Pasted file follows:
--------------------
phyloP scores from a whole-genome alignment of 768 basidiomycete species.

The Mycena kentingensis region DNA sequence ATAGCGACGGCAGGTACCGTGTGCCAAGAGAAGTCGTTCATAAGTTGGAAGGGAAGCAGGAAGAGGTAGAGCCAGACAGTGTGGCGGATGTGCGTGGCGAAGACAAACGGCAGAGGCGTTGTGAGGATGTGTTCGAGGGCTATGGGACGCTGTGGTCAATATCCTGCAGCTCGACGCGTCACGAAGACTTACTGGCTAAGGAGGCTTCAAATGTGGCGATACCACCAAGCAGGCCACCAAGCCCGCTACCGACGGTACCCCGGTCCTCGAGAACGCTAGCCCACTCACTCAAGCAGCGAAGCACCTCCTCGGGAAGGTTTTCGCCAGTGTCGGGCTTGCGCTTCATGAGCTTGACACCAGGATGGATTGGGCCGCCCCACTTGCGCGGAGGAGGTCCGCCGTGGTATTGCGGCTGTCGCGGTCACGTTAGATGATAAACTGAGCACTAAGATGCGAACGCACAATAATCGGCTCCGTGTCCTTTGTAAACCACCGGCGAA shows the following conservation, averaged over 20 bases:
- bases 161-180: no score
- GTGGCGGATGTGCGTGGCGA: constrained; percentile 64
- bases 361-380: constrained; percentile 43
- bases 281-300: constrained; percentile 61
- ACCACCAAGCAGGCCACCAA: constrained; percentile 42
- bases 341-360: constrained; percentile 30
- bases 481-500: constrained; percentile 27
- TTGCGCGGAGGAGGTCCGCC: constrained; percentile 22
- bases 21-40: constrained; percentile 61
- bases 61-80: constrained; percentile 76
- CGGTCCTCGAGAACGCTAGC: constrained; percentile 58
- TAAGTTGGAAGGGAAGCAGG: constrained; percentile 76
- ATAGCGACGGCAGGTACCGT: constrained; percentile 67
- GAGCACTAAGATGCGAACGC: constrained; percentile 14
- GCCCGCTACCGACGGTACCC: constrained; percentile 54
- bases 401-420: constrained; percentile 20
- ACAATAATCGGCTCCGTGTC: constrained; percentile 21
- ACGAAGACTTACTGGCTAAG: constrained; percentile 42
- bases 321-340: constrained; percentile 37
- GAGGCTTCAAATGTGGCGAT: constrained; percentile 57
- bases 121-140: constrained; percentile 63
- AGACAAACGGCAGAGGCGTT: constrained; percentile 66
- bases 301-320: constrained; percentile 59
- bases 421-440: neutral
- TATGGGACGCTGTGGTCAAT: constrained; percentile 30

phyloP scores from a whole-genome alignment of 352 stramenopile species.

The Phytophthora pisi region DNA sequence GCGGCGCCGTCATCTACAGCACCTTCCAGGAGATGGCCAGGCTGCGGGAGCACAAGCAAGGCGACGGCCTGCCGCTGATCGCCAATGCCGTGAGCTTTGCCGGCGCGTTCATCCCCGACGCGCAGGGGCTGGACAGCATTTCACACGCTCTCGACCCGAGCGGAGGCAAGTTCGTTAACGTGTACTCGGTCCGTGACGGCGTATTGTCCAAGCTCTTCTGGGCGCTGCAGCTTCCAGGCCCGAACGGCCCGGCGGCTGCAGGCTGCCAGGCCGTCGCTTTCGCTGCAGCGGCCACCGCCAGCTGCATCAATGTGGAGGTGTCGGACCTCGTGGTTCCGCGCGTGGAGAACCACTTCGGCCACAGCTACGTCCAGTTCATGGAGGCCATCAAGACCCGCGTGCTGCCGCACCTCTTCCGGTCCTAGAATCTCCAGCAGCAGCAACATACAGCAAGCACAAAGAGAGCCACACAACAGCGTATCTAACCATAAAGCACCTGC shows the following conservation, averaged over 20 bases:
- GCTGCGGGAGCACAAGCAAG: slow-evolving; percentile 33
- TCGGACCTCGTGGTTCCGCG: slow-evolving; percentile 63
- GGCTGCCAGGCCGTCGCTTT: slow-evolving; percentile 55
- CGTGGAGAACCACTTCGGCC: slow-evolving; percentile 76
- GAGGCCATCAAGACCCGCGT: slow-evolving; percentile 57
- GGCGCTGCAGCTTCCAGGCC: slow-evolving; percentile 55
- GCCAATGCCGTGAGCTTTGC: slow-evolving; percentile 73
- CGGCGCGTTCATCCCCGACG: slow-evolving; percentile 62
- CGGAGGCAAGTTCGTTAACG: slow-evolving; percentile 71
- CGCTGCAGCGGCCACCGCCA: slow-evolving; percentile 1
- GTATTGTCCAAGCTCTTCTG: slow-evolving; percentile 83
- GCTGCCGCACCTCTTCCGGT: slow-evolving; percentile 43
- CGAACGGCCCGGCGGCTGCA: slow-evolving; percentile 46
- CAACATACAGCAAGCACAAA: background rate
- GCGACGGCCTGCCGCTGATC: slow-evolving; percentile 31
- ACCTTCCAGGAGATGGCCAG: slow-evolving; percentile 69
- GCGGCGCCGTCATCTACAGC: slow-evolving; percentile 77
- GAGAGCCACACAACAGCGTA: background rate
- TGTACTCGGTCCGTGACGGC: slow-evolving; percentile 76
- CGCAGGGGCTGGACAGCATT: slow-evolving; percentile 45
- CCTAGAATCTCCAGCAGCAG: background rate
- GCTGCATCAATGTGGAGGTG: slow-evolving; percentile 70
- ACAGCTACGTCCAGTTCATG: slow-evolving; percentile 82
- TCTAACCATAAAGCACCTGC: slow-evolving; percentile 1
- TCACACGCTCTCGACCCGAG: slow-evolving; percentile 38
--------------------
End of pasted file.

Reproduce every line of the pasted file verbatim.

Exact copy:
phyloP scores from a whole-genome alignment of 768 basidiomycete species.

The Mycena kentingensis region DNA sequence ATAGCGACGGCAGGTACCGTGTGCCAAGAGAAGTCGTTCATAAGTTGGAAGGGAAGCAGGAAGAGGTAGAGCCAGACAGTGTGGCGGATGTGCGTGGCGAAGACAAACGGCAGAGGCGTTGTGAGGATGTGTTCGAGGGCTATGGGACGCTGTGGTCAATATCCTGCAGCTCGACGCGTCACGAAGACTTACTGGCTAAGGAGGCTTCAAATGTGGCGATACCACCAAGCAGGCCACCAAGCCCGCTACCGACGGTACCCCGGTCCTCGAGAACGCTAGCCCACTCACTCAAGCAGCGAAGCACCTCCTCGGGAAGGTTTTCGCCAGTGTCGGGCTTGCGCTTCATGAGCTTGACACCAGGATGGATTGGGCCGCCCCACTTGCGCGGAGGAGGTCCGCCGTGGTATTGCGGCTGTCGCGGTCACGTTAGATGATAAACTGAGCACTAAGATGCGAACGCACAATAATCGGCTCCGTGTCCTTTGTAAACCACCGGCGAA shows the following conservation, averaged over 20 bases:
- bases 161-180: no score
- GTGGCGGATGTGCGTGGCGA: constrained; percentile 64
- bases 361-380: constrained; percentile 43
- bases 281-300: constrained; percentile 61
- ACCACCAAGCAGGCCACCAA: constrained; percentile 42
- bases 341-360: constrained; percentile 30
- bases 481-500: constrained; percentile 27
- TTGCGCGGAGGAGGTCCGCC: constrained; percentile 22
- bases 21-40: constrained; percentile 61
- bases 61-80: constrained; percentile 76
- CGGTCCTCGAGAACGCTAGC: constrained; percentile 58
- TAAGTTGGAAGGGAAGCAGG: constrained; percentile 76
- ATAGCGACGGCAGGTACCGT: constrained; percentile 67
- GAGCACTAAGATGCGAACGC: constrained; percentile 14
- GCCCGCTACCGACGGTACCC: constrained; percentile 54
- bases 401-420: constrained; percentile 20
- ACAATAATCGGCTCCGTGTC: constrained; percentile 21
- ACGAAGACTTACTGGCTAAG: constrained; percentile 42
- bases 321-340: constrained; percentile 37
- GAGGCTTCAAATGTGGCGAT: constrained; percentile 57
- bases 121-140: constrained; percentile 63
- AGACAAACGGCAGAGGCGTT: constrained; percentile 66
- bases 301-320: constrained; percentile 59
- bases 421-440: neutral
- TATGGGACGCTGTGGTCAAT: constrained; percentile 30

phyloP scores from a whole-genome alignment of 352 stramenopile species.

The Phytophthora pisi region DNA sequence GCGGCGCCGTCATCTACAGCACCTTCCAGGAGATGGCCAGGCTGCGGGAGCACAAGCAAGGCGACGGCCTGCCGCTGATCGCCAATGCCGTGAGCTTTGCCGGCGCGTTCATCCCCGACGCGCAGGGGCTGGACAGCATTTCACACGCTCTCGACCCGAGCGGAGGCAAGTTCGTTAACGTGTACTCGGTCCGTGACGGCGTATTGTCCAAGCTCTTCTGGGCGCTGCAGCTTCCAGGCCCGAACGGCCCGGCGGCTGCAGGCTGCCAGGCCGTCGCTTTCGCTGCAGCGGCCACCGCCAGCTGCATCAATGTGGAGGTGTCGGACCTCGTGGTTCCGCGCGTGGAGAACCACTTCGGCCACAGCTACGTCCAGTTCATGGAGGCCATCAAGACCCGCGTGCTGCCGCACCTCTTCCGGTCCTAGAATCTCCAGCAGCAGCAACATACAGCAAGCACAAAGAGAGCCACACAACAGCGTATCTAACCATAAAGCACCTGC shows the following conservation, averaged over 20 bases:
- GCTGCGGGAGCACAAGCAAG: slow-evolving; percentile 33
- TCGGACCTCGTGGTTCCGCG: slow-evolving; percentile 63
- GGCTGCCAGGCCGTCGCTTT: slow-evolving; percentile 55
- CGTGGAGAACCACTTCGGCC: slow-evolving; percentile 76
- GAGGCCATCAAGACCCGCGT: slow-evolving; percentile 57
- GGCGCTGCAGCTTCCAGGCC: slow-evolving; percentile 55
- GCCAATGCCGTGAGCTTTGC: slow-evolving; percentile 73
- CGGCGCGTTCATCCCCGACG: slow-evolving; percentile 62
- CGGAGGCAAGTTCGTTAACG: slow-evolving; percentile 71
- CGCTGCAGCGGCCACCGCCA: slow-evolving; percentile 1
- GTATTGTCCAAGCTCTTCTG: slow-evolving; percentile 83
- GCTGCCGCACCTCTTCCGGT: slow-evolving; percentile 43
- CGAACGGCCCGGCGGCTGCA: slow-evolving; percentile 46
- CAACATACAGCAAGCACAAA: background rate
- GCGACGGCCTGCCGCTGATC: slow-evolving; percentile 31
- ACCTTCCAGGAGATGGCCAG: slow-evolving; percentile 69
- GCGGCGCCGTCATCTACAGC: slow-evolving; percentile 77
- GAGAGCCACACAACAGCGTA: background rate
- TGTACTCGGTCCGTGACGGC: slow-evolving; percentile 76
- CGCAGGGGCTGGACAGCATT: slow-evolving; percentile 45
- CCTAGAATCTCCAGCAGCAG: background rate
- GCTGCATCAATGTGGAGGTG: slow-evolving; percentile 70
- ACAGCTACGTCCAGTTCATG: slow-evolving; percentile 82
- TCTAACCATAAAGCACCTGC: slow-evolving; percentile 1
- TCACACGCTCTCGACCCGAG: slow-evolving; percentile 38